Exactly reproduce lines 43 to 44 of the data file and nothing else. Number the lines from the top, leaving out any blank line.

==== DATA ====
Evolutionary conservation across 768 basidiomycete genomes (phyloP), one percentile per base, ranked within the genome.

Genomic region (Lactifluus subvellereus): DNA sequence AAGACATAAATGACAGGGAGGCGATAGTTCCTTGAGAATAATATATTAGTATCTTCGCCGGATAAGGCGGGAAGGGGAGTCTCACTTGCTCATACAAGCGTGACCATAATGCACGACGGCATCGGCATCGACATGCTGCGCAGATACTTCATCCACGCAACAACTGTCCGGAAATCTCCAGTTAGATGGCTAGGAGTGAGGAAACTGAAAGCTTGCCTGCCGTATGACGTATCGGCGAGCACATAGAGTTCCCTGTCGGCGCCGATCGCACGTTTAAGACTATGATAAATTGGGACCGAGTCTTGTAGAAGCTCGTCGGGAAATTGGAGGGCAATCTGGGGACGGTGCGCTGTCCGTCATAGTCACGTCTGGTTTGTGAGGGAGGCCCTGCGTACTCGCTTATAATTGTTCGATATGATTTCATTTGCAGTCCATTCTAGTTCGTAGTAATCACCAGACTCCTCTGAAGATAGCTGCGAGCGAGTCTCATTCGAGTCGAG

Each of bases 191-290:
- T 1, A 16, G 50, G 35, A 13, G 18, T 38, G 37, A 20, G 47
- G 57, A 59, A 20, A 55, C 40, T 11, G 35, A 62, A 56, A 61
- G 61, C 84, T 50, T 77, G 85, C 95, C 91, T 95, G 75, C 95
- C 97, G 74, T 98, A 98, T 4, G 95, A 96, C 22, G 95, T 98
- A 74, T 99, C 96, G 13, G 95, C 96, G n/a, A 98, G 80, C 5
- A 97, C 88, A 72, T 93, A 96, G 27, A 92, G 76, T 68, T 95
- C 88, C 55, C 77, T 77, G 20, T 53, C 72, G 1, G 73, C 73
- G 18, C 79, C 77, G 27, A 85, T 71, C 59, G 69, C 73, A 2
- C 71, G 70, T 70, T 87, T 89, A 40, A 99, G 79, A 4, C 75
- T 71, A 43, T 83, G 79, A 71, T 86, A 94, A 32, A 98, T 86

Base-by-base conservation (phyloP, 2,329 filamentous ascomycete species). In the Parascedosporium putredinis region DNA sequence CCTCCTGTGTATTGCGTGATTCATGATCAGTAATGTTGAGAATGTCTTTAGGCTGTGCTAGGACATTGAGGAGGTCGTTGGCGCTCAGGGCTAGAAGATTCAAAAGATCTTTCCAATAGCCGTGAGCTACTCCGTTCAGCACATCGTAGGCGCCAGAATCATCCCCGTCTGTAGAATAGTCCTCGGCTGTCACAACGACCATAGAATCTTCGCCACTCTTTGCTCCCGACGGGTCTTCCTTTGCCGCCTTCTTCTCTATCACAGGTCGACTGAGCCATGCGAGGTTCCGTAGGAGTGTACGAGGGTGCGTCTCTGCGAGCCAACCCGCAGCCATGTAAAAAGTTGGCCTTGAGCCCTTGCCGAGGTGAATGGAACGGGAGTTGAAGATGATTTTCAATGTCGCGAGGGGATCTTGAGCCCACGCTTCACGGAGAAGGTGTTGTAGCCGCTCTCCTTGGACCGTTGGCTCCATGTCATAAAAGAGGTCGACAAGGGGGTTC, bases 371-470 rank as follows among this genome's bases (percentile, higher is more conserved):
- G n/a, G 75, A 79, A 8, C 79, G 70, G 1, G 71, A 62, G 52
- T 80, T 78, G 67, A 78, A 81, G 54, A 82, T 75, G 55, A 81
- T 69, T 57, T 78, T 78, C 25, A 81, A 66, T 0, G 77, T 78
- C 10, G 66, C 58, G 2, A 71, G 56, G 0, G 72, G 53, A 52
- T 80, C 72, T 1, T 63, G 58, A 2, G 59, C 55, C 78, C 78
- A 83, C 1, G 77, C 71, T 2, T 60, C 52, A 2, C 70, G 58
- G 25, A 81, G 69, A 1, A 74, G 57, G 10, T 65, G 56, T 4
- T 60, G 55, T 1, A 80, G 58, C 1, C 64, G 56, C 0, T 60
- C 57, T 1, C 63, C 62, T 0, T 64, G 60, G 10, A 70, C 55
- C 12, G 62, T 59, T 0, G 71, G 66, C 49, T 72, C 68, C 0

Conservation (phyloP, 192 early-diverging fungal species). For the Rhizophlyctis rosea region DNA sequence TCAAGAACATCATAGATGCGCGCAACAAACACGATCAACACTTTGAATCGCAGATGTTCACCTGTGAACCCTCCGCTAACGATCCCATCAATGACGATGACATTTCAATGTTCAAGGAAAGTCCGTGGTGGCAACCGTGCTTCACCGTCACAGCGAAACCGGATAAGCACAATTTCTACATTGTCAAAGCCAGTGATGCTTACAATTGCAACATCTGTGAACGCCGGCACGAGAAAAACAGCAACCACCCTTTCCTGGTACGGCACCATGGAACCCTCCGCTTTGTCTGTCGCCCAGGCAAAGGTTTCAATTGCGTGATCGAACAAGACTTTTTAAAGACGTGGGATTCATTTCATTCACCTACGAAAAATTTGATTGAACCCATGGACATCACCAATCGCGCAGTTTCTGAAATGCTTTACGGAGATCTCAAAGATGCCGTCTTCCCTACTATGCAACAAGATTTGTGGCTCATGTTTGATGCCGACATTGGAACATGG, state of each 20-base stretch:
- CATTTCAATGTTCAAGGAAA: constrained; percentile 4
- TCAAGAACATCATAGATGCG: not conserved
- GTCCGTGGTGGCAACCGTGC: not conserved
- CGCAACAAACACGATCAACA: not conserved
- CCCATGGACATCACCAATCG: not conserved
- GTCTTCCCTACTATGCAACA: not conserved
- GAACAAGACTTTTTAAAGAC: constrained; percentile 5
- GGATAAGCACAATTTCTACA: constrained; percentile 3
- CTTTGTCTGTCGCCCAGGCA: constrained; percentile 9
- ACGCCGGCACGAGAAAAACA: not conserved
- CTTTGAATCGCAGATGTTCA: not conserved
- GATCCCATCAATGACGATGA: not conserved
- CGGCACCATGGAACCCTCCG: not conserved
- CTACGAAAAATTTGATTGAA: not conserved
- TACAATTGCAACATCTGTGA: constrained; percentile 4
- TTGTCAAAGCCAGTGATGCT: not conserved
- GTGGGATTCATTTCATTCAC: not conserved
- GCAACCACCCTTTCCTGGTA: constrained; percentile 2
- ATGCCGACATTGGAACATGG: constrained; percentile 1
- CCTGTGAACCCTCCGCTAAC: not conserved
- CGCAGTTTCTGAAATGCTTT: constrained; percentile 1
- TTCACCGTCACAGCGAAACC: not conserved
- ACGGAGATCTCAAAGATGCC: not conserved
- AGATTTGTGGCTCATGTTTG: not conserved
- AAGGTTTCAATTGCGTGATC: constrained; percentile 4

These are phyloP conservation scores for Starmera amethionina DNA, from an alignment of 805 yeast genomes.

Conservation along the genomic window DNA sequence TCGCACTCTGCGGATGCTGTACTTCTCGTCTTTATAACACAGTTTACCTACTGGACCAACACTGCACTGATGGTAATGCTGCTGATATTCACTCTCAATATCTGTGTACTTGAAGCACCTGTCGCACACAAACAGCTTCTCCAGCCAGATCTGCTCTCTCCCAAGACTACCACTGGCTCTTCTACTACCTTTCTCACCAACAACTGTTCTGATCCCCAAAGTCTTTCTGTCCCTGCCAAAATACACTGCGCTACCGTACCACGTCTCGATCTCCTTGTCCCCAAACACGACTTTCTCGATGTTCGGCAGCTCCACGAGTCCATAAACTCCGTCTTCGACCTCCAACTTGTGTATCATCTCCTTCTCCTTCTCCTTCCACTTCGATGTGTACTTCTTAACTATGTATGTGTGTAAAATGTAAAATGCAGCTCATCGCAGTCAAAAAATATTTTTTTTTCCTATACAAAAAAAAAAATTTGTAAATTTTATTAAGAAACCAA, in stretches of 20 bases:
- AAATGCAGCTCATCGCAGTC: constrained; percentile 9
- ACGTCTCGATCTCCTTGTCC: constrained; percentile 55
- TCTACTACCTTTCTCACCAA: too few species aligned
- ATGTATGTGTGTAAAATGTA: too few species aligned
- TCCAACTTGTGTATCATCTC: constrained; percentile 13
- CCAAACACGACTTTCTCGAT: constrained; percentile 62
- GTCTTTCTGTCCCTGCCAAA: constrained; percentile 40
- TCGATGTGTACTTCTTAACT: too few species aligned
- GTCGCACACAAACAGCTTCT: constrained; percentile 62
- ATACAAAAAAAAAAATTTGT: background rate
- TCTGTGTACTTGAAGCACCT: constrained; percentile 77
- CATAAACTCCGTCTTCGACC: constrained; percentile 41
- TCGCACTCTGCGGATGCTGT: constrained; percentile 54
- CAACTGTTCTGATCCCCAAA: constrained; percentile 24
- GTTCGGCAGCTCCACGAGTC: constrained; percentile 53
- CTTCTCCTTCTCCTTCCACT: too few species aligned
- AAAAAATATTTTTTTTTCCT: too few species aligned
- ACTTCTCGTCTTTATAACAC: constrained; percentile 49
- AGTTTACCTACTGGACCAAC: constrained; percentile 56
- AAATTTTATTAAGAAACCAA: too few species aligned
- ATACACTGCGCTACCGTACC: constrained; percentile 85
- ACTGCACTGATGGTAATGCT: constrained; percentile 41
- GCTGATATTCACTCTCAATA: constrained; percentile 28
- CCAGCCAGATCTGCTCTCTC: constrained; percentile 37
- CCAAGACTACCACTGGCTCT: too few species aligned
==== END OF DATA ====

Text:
- GCAACCACCCTTTCCTGGTA: constrained; percentile 2
- ATGCCGACATTGGAACATGG: constrained; percentile 1